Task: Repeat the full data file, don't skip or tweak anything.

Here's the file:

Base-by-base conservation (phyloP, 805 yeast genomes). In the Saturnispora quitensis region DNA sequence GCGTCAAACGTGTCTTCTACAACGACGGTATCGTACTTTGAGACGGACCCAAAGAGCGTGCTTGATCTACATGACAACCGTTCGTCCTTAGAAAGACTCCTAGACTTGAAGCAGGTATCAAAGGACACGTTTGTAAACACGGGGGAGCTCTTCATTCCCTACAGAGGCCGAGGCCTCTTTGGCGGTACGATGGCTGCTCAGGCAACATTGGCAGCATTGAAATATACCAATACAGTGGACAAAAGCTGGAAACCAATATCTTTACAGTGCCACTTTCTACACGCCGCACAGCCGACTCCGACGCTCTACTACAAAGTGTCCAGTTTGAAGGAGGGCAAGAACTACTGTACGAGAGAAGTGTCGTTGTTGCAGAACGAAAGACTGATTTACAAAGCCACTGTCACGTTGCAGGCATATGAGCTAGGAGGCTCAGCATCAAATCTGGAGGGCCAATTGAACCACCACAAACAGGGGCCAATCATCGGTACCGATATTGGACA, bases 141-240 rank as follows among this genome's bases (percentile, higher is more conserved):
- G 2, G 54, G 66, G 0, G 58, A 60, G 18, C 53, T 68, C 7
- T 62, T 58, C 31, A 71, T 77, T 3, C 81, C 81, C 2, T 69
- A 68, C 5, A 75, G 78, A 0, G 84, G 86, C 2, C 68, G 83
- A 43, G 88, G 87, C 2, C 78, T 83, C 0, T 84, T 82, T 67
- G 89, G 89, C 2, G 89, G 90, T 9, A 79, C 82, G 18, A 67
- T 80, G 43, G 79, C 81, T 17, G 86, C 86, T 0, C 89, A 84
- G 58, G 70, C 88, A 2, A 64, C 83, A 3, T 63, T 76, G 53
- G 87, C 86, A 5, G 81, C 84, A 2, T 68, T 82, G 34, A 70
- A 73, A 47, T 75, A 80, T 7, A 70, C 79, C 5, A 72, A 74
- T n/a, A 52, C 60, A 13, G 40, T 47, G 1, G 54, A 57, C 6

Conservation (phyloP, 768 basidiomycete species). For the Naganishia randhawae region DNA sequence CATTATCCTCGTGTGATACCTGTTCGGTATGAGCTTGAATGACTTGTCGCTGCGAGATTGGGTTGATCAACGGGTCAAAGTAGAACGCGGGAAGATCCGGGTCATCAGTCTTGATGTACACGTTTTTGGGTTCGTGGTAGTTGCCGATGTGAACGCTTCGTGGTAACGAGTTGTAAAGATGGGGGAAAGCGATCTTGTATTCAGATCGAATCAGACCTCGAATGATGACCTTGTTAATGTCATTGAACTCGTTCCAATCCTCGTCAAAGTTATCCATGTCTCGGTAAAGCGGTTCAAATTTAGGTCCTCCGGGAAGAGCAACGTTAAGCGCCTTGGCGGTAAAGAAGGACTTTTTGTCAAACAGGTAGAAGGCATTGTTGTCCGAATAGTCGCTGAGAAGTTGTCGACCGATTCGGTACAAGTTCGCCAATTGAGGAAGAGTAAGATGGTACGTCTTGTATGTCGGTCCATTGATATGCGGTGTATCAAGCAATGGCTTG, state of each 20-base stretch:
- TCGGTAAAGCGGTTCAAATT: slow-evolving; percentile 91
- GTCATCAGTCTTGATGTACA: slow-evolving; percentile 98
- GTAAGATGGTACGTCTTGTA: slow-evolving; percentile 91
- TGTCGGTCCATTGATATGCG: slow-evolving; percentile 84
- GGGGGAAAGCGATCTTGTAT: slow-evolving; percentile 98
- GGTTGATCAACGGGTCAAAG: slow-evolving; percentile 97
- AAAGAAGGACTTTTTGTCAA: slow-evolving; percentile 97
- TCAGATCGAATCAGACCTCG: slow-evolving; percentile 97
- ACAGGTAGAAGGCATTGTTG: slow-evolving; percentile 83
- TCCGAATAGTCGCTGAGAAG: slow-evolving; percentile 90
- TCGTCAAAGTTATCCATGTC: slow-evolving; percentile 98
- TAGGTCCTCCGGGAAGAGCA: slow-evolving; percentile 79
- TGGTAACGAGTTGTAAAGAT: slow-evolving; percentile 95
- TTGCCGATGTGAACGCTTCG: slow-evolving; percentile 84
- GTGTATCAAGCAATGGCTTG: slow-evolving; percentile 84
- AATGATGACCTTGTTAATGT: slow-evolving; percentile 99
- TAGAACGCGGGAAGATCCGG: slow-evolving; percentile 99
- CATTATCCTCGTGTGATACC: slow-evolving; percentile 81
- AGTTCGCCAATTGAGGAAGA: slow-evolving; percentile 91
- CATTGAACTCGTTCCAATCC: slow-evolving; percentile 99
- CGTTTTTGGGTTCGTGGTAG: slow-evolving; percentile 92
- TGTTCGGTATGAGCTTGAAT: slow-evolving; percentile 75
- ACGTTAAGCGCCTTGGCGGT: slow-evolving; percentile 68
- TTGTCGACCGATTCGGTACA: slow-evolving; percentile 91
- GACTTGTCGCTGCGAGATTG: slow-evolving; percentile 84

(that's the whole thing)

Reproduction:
Base-by-base conservation (phyloP, 805 yeast genomes). In the Saturnispora quitensis region DNA sequence GCGTCAAACGTGTCTTCTACAACGACGGTATCGTACTTTGAGACGGACCCAAAGAGCGTGCTTGATCTACATGACAACCGTTCGTCCTTAGAAAGACTCCTAGACTTGAAGCAGGTATCAAAGGACACGTTTGTAAACACGGGGGAGCTCTTCATTCCCTACAGAGGCCGAGGCCTCTTTGGCGGTACGATGGCTGCTCAGGCAACATTGGCAGCATTGAAATATACCAATACAGTGGACAAAAGCTGGAAACCAATATCTTTACAGTGCCACTTTCTACACGCCGCACAGCCGACTCCGACGCTCTACTACAAAGTGTCCAGTTTGAAGGAGGGCAAGAACTACTGTACGAGAGAAGTGTCGTTGTTGCAGAACGAAAGACTGATTTACAAAGCCACTGTCACGTTGCAGGCATATGAGCTAGGAGGCTCAGCATCAAATCTGGAGGGCCAATTGAACCACCACAAACAGGGGCCAATCATCGGTACCGATATTGGACA, bases 141-240 rank as follows among this genome's bases (percentile, higher is more conserved):
- G 2, G 54, G 66, G 0, G 58, A 60, G 18, C 53, T 68, C 7
- T 62, T 58, C 31, A 71, T 77, T 3, C 81, C 81, C 2, T 69
- A 68, C 5, A 75, G 78, A 0, G 84, G 86, C 2, C 68, G 83
- A 43, G 88, G 87, C 2, C 78, T 83, C 0, T 84, T 82, T 67
- G 89, G 89, C 2, G 89, G 90, T 9, A 79, C 82, G 18, A 67
- T 80, G 43, G 79, C 81, T 17, G 86, C 86, T 0, C 89, A 84
- G 58, G 70, C 88, A 2, A 64, C 83, A 3, T 63, T 76, G 53
- G 87, C 86, A 5, G 81, C 84, A 2, T 68, T 82, G 34, A 70
- A 73, A 47, T 75, A 80, T 7, A 70, C 79, C 5, A 72, A 74
- T n/a, A 52, C 60, A 13, G 40, T 47, G 1, G 54, A 57, C 6

Conservation (phyloP, 768 basidiomycete species). For the Naganishia randhawae region DNA sequence CATTATCCTCGTGTGATACCTGTTCGGTATGAGCTTGAATGACTTGTCGCTGCGAGATTGGGTTGATCAACGGGTCAAAGTAGAACGCGGGAAGATCCGGGTCATCAGTCTTGATGTACACGTTTTTGGGTTCGTGGTAGTTGCCGATGTGAACGCTTCGTGGTAACGAGTTGTAAAGATGGGGGAAAGCGATCTTGTATTCAGATCGAATCAGACCTCGAATGATGACCTTGTTAATGTCATTGAACTCGTTCCAATCCTCGTCAAAGTTATCCATGTCTCGGTAAAGCGGTTCAAATTTAGGTCCTCCGGGAAGAGCAACGTTAAGCGCCTTGGCGGTAAAGAAGGACTTTTTGTCAAACAGGTAGAAGGCATTGTTGTCCGAATAGTCGCTGAGAAGTTGTCGACCGATTCGGTACAAGTTCGCCAATTGAGGAAGAGTAAGATGGTACGTCTTGTATGTCGGTCCATTGATATGCGGTGTATCAAGCAATGGCTTG, state of each 20-base stretch:
- TCGGTAAAGCGGTTCAAATT: slow-evolving; percentile 91
- GTCATCAGTCTTGATGTACA: slow-evolving; percentile 98
- GTAAGATGGTACGTCTTGTA: slow-evolving; percentile 91
- TGTCGGTCCATTGATATGCG: slow-evolving; percentile 84
- GGGGGAAAGCGATCTTGTAT: slow-evolving; percentile 98
- GGTTGATCAACGGGTCAAAG: slow-evolving; percentile 97
- AAAGAAGGACTTTTTGTCAA: slow-evolving; percentile 97
- TCAGATCGAATCAGACCTCG: slow-evolving; percentile 97
- ACAGGTAGAAGGCATTGTTG: slow-evolving; percentile 83
- TCCGAATAGTCGCTGAGAAG: slow-evolving; percentile 90
- TCGTCAAAGTTATCCATGTC: slow-evolving; percentile 98
- TAGGTCCTCCGGGAAGAGCA: slow-evolving; percentile 79
- TGGTAACGAGTTGTAAAGAT: slow-evolving; percentile 95
- TTGCCGATGTGAACGCTTCG: slow-evolving; percentile 84
- GTGTATCAAGCAATGGCTTG: slow-evolving; percentile 84
- AATGATGACCTTGTTAATGT: slow-evolving; percentile 99
- TAGAACGCGGGAAGATCCGG: slow-evolving; percentile 99
- CATTATCCTCGTGTGATACC: slow-evolving; percentile 81
- AGTTCGCCAATTGAGGAAGA: slow-evolving; percentile 91
- CATTGAACTCGTTCCAATCC: slow-evolving; percentile 99
- CGTTTTTGGGTTCGTGGTAG: slow-evolving; percentile 92
- TGTTCGGTATGAGCTTGAAT: slow-evolving; percentile 75
- ACGTTAAGCGCCTTGGCGGT: slow-evolving; percentile 68
- TTGTCGACCGATTCGGTACA: slow-evolving; percentile 91
- GACTTGTCGCTGCGAGATTG: slow-evolving; percentile 84